“Every time someone sends a text message, they’ll get a response,” said El Tímpano Founding Director Madeleine Bair. “Questions are often requests for local resources like what to do when a water main breaks or where to get vaccinated.”
El Tímpano is fiscally sponsored by Independent Arts& & Media, an organization that supports more than 60 affiliates dedicated to non-commercial work in media and the arts, including publishing, theater, dance, music, visual art, film and video, journalism, history, and public-events production. The organization has collaborated with local libraries, churches, and civic agencies, along with other local and national media outlets, including The Oaklandside, KQED, and The World.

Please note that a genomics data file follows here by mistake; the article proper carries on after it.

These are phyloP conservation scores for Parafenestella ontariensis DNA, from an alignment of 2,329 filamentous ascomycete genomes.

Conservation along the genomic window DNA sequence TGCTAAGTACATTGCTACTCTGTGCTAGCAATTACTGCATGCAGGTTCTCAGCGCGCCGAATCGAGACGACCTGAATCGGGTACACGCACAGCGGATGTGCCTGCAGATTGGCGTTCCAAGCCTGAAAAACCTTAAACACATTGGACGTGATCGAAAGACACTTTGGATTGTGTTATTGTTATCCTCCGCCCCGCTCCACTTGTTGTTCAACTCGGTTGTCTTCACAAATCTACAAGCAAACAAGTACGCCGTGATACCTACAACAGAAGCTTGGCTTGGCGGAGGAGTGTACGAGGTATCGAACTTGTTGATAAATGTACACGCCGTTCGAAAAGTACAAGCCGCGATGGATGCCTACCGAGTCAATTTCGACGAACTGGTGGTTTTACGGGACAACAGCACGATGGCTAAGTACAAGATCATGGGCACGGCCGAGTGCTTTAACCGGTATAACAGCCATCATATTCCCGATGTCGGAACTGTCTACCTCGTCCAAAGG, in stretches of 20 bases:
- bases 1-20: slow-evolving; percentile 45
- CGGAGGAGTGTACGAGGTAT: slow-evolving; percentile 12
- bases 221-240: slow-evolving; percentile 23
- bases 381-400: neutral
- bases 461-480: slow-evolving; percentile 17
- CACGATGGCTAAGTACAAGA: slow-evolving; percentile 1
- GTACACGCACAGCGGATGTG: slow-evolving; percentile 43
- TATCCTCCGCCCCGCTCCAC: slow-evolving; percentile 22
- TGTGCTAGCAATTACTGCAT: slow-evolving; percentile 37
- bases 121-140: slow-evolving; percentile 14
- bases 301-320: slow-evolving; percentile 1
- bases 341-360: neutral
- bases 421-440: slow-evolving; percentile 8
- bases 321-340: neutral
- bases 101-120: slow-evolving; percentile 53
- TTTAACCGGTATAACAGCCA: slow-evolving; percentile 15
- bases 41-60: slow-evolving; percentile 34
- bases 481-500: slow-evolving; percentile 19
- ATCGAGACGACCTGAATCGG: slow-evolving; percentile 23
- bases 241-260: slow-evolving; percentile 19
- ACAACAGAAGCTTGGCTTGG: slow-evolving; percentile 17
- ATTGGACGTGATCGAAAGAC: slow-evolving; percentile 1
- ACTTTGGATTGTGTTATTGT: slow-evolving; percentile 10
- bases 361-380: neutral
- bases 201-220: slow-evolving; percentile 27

Tools & Technology
El Tímpano uses Zingle as its SMS platform. It previously tested GroundSource in 2019. Bair said it’s important to note that there are many tools out there but success in SMS or any other medium comes down to having a solid strategy behind whatever technology you decide to use. In El Tímpano’s case, that meant understanding how its audience used existing messaging platforms like WhatsApp and how they could use technology to integrate community news and information into the habits its audience already had.
El Tímpano’s impact came into sharp focus during the COVID-19 pandemic — when its audience had to make critical decisions about health and safety with little credible information accessible to them. The organization’s text messaging service provided both crucial information and a platform for subscribers to ask questions, share concerns, and feel heard.